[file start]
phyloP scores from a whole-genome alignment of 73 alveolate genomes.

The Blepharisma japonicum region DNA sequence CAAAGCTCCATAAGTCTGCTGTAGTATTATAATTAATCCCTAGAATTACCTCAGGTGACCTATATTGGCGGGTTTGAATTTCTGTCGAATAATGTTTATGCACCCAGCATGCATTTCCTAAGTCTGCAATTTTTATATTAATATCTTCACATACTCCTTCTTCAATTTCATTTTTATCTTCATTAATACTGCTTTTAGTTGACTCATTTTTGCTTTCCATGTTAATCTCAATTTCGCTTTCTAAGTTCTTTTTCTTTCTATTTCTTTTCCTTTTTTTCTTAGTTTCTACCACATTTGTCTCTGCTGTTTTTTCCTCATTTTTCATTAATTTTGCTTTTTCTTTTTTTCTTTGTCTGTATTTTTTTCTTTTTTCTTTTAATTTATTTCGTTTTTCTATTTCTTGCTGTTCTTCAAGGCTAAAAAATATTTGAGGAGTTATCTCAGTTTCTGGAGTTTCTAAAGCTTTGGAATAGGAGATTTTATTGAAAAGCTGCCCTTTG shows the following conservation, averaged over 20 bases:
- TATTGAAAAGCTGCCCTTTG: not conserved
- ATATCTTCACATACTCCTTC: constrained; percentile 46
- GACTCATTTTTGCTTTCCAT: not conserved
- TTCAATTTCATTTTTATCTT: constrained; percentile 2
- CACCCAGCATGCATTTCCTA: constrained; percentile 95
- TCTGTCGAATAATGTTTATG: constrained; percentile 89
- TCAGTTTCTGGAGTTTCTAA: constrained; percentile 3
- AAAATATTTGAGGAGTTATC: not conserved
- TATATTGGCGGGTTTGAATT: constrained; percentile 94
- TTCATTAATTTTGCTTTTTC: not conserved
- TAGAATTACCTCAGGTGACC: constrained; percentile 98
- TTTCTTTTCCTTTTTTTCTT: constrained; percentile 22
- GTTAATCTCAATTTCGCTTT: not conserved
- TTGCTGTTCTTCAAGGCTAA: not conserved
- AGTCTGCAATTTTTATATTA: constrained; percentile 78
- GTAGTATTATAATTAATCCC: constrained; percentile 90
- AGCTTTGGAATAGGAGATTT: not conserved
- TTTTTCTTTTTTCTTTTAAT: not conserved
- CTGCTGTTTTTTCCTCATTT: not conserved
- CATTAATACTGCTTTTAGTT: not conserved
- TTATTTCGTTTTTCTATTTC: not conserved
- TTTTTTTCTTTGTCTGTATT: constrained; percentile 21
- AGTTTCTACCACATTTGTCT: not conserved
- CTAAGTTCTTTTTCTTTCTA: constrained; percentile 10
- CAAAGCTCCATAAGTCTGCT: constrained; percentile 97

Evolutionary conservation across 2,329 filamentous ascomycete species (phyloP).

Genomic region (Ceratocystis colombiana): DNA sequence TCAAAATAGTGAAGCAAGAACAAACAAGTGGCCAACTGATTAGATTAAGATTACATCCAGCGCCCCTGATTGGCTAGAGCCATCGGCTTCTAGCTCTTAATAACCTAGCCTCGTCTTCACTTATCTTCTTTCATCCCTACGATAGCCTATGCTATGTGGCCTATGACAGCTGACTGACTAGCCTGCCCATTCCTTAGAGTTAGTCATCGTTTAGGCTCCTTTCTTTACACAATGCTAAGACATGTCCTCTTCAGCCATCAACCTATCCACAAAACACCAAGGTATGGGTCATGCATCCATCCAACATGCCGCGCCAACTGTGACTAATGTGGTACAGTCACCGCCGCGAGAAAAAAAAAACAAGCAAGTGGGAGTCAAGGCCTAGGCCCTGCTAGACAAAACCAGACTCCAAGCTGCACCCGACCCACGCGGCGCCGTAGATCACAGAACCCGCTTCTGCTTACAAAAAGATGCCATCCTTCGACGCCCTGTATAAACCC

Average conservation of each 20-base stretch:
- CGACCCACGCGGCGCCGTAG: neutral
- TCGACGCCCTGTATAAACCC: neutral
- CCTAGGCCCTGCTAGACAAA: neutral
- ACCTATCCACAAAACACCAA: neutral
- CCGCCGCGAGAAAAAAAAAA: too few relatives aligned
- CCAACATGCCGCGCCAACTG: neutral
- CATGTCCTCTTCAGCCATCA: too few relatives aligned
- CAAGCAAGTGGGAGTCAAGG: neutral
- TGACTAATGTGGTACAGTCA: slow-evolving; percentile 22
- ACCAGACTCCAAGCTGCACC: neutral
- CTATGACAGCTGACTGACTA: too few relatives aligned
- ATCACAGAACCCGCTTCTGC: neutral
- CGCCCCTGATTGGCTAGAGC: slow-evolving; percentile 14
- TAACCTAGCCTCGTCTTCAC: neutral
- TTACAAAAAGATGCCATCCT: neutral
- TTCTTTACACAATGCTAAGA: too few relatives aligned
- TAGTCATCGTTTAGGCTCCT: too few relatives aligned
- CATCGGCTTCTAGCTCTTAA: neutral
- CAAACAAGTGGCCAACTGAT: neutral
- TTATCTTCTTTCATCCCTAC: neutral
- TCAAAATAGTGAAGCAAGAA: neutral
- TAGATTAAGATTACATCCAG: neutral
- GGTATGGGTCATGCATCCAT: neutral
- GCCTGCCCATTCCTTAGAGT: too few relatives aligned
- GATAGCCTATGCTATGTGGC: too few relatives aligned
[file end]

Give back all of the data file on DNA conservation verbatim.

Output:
phyloP scores from a whole-genome alignment of 73 alveolate genomes.

The Blepharisma japonicum region DNA sequence CAAAGCTCCATAAGTCTGCTGTAGTATTATAATTAATCCCTAGAATTACCTCAGGTGACCTATATTGGCGGGTTTGAATTTCTGTCGAATAATGTTTATGCACCCAGCATGCATTTCCTAAGTCTGCAATTTTTATATTAATATCTTCACATACTCCTTCTTCAATTTCATTTTTATCTTCATTAATACTGCTTTTAGTTGACTCATTTTTGCTTTCCATGTTAATCTCAATTTCGCTTTCTAAGTTCTTTTTCTTTCTATTTCTTTTCCTTTTTTTCTTAGTTTCTACCACATTTGTCTCTGCTGTTTTTTCCTCATTTTTCATTAATTTTGCTTTTTCTTTTTTTCTTTGTCTGTATTTTTTTCTTTTTTCTTTTAATTTATTTCGTTTTTCTATTTCTTGCTGTTCTTCAAGGCTAAAAAATATTTGAGGAGTTATCTCAGTTTCTGGAGTTTCTAAAGCTTTGGAATAGGAGATTTTATTGAAAAGCTGCCCTTTG shows the following conservation, averaged over 20 bases:
- TATTGAAAAGCTGCCCTTTG: not conserved
- ATATCTTCACATACTCCTTC: constrained; percentile 46
- GACTCATTTTTGCTTTCCAT: not conserved
- TTCAATTTCATTTTTATCTT: constrained; percentile 2
- CACCCAGCATGCATTTCCTA: constrained; percentile 95
- TCTGTCGAATAATGTTTATG: constrained; percentile 89
- TCAGTTTCTGGAGTTTCTAA: constrained; percentile 3
- AAAATATTTGAGGAGTTATC: not conserved
- TATATTGGCGGGTTTGAATT: constrained; percentile 94
- TTCATTAATTTTGCTTTTTC: not conserved
- TAGAATTACCTCAGGTGACC: constrained; percentile 98
- TTTCTTTTCCTTTTTTTCTT: constrained; percentile 22
- GTTAATCTCAATTTCGCTTT: not conserved
- TTGCTGTTCTTCAAGGCTAA: not conserved
- AGTCTGCAATTTTTATATTA: constrained; percentile 78
- GTAGTATTATAATTAATCCC: constrained; percentile 90
- AGCTTTGGAATAGGAGATTT: not conserved
- TTTTTCTTTTTTCTTTTAAT: not conserved
- CTGCTGTTTTTTCCTCATTT: not conserved
- CATTAATACTGCTTTTAGTT: not conserved
- TTATTTCGTTTTTCTATTTC: not conserved
- TTTTTTTCTTTGTCTGTATT: constrained; percentile 21
- AGTTTCTACCACATTTGTCT: not conserved
- CTAAGTTCTTTTTCTTTCTA: constrained; percentile 10
- CAAAGCTCCATAAGTCTGCT: constrained; percentile 97

Evolutionary conservation across 2,329 filamentous ascomycete species (phyloP).

Genomic region (Ceratocystis colombiana): DNA sequence TCAAAATAGTGAAGCAAGAACAAACAAGTGGCCAACTGATTAGATTAAGATTACATCCAGCGCCCCTGATTGGCTAGAGCCATCGGCTTCTAGCTCTTAATAACCTAGCCTCGTCTTCACTTATCTTCTTTCATCCCTACGATAGCCTATGCTATGTGGCCTATGACAGCTGACTGACTAGCCTGCCCATTCCTTAGAGTTAGTCATCGTTTAGGCTCCTTTCTTTACACAATGCTAAGACATGTCCTCTTCAGCCATCAACCTATCCACAAAACACCAAGGTATGGGTCATGCATCCATCCAACATGCCGCGCCAACTGTGACTAATGTGGTACAGTCACCGCCGCGAGAAAAAAAAAACAAGCAAGTGGGAGTCAAGGCCTAGGCCCTGCTAGACAAAACCAGACTCCAAGCTGCACCCGACCCACGCGGCGCCGTAGATCACAGAACCCGCTTCTGCTTACAAAAAGATGCCATCCTTCGACGCCCTGTATAAACCC

Average conservation of each 20-base stretch:
- CGACCCACGCGGCGCCGTAG: neutral
- TCGACGCCCTGTATAAACCC: neutral
- CCTAGGCCCTGCTAGACAAA: neutral
- ACCTATCCACAAAACACCAA: neutral
- CCGCCGCGAGAAAAAAAAAA: too few relatives aligned
- CCAACATGCCGCGCCAACTG: neutral
- CATGTCCTCTTCAGCCATCA: too few relatives aligned
- CAAGCAAGTGGGAGTCAAGG: neutral
- TGACTAATGTGGTACAGTCA: slow-evolving; percentile 22
- ACCAGACTCCAAGCTGCACC: neutral
- CTATGACAGCTGACTGACTA: too few relatives aligned
- ATCACAGAACCCGCTTCTGC: neutral
- CGCCCCTGATTGGCTAGAGC: slow-evolving; percentile 14
- TAACCTAGCCTCGTCTTCAC: neutral
- TTACAAAAAGATGCCATCCT: neutral
- TTCTTTACACAATGCTAAGA: too few relatives aligned
- TAGTCATCGTTTAGGCTCCT: too few relatives aligned
- CATCGGCTTCTAGCTCTTAA: neutral
- CAAACAAGTGGCCAACTGAT: neutral
- TTATCTTCTTTCATCCCTAC: neutral
- TCAAAATAGTGAAGCAAGAA: neutral
- TAGATTAAGATTACATCCAG: neutral
- GGTATGGGTCATGCATCCAT: neutral
- GCCTGCCCATTCCTTAGAGT: too few relatives aligned
- GATAGCCTATGCTATGTGGC: too few relatives aligned